My most read piece on Medium is How I Journal. Since writing that, I’ve received a lot of questions about my journal, Day One, and how I put it all together. But there is one question that comes up more than all the others.
How can I start journaling and make the habit stick?
A lot of people see the value of keeping a journal, but struggle to fully adopt the habit. It’s very easy to try out an app like Day One, add several entries over a week, then forget all about it for a month. The world is full of empty paper journals with a couple of notes scratched into the first 3–4 pages.
So how does one adopt this habit?
There are plenty of good articles on this topic. And people like James Clear spend a lot of time talking about how to start a new habit. But as someone who has struggled with journaling regularly, I can share you with you what has helped me make this an almost daily occurrence.
If you do not journal at all, envisioning yourself suddenly scribbling 800 words per day is not realistic. The best way to start journaling (or any other habit) is to start small.
This could mean a quick couple of lines at the end of your work day to sum up what you did. This would also apply at the end of the day before you go to bed, but you write about anything in life. Or it could mean adding a couple of images of your kids to an app like Day One without any commentary.
The important thing is to get started and to get some entries into whatever tool you’re going to use.
One great way to achieve this very goal is to use some automation. There are activities you perform every day that can make good journal entries.
The perfect example for me is my reading journal. I have 5 journals in Day One, one of which is where I put quotes that resonated with me. I sometimes take pictures of a physical book I’m reading, but most of the entries are populated automatically without any work from me.
Using tools like IFTTT, I can populate my journal based on my reading habits. When I read an article in Instapaper, I can highlight sentences that I enjoy the most. A few minutes later, that highlight is added to Day One by an IFTTT recipe.
I’ve done the same with my runs in Strava or my daily Fitbit summaries. The options are vast: your posts to Instagram, your tweets, posts to your blog.
With workflows like this, I’m building up a library of information that is of interest to me, but with no effort required on my part.
Review your entries
As I mentioned above, I have struggled myself to adopt the habit of journaling consistently. From 2012 to 2014, I wrote a lot of manual journal entries in Day One as a part of my morning routine. For whatever reason, I dropped that habit in the years after.
I still had Day One on all my devices. And when special occasions took place, I would tend to make a note or add some pictures. But I was not writing regular daily entries.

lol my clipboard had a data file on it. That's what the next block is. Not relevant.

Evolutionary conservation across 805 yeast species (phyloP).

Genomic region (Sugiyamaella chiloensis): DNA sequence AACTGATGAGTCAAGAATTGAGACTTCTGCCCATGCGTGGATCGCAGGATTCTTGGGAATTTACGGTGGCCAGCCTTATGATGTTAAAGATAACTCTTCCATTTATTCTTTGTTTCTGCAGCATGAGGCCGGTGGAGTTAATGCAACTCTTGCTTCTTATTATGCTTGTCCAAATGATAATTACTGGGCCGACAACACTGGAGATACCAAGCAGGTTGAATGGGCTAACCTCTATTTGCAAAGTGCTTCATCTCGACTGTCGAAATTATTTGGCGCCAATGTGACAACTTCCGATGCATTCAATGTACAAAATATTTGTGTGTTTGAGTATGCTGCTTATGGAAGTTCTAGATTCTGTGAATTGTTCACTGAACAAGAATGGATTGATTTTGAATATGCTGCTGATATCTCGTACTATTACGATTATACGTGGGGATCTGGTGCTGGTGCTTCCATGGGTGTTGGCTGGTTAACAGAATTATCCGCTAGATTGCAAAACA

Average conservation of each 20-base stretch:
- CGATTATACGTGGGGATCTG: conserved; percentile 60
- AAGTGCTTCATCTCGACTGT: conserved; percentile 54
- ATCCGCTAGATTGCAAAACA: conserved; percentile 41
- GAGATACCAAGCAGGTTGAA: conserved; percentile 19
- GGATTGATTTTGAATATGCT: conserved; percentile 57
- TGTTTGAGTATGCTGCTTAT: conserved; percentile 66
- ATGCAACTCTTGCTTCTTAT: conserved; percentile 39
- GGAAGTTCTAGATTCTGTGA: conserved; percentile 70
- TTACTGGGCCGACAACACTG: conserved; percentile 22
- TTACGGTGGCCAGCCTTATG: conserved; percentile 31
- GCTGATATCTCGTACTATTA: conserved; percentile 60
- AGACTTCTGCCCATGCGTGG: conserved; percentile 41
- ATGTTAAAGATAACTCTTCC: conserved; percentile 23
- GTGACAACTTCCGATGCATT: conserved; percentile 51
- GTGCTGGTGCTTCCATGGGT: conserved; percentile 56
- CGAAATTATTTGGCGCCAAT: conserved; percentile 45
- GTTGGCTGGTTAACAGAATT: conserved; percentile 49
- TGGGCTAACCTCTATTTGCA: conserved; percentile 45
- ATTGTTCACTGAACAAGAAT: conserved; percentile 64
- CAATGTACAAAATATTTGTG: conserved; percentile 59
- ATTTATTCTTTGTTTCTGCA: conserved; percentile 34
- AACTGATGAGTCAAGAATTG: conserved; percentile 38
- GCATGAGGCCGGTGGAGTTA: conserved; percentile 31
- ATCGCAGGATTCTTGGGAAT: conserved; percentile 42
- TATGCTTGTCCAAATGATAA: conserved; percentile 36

However, I was seeing the On This Day banner in Day One.
And it was this banner that helped me see the value of keeping a journal. Every time I opened the app, I could see the 3–4 entries that had been written over the years on this specific day. The nostalgia from these captured thoughts and events immediately showed me how wonderful it is to have a repository for things your mind has forgotten about.
Not every entry brings this feeling, but there’s value in the mundane daily activities as well as the special moments.
It’s all gold.
Over the past 3–4 years, I’ve persisted in increasing my use of a journal based largely on the value I’ve gotten from regularly reviewing my journal entries from the past. This is why starting small and using automation is so vital: you simply need to get some entries in there to see the value.
This is why building habits is hard. The return on the investment can take time. Even with Day One, you’d have to create a few entries and wait one year to see the value using On This Day.
So in order to see the value more quickly than that, force yourself to add some short entries, add some automation, then ensure you take some time to review what you’ve added.
Why Day One is so effective
I’ve mentioned the app enough times here already, but it’s worth pointing out why it’s so good. But let me state it plainly.
Day One makes it easy to get started, enables some nifty automated workflows, and even works well if you prefer a paper journal. How I journal now is a mix of paper and digital entries. But they’re all in Day One.
When I sit down for morning devotions, my journaling starts in paper. But I always snap a picture of my notebook in a Day One entry. And my weekly review habit is also on paper, but each week also exists in Day One.
It’s really the best option.
And that’s how I’ve been able to keep journaling a regular part of my life over the last 8 years.
Originally published at chrisbowler.com.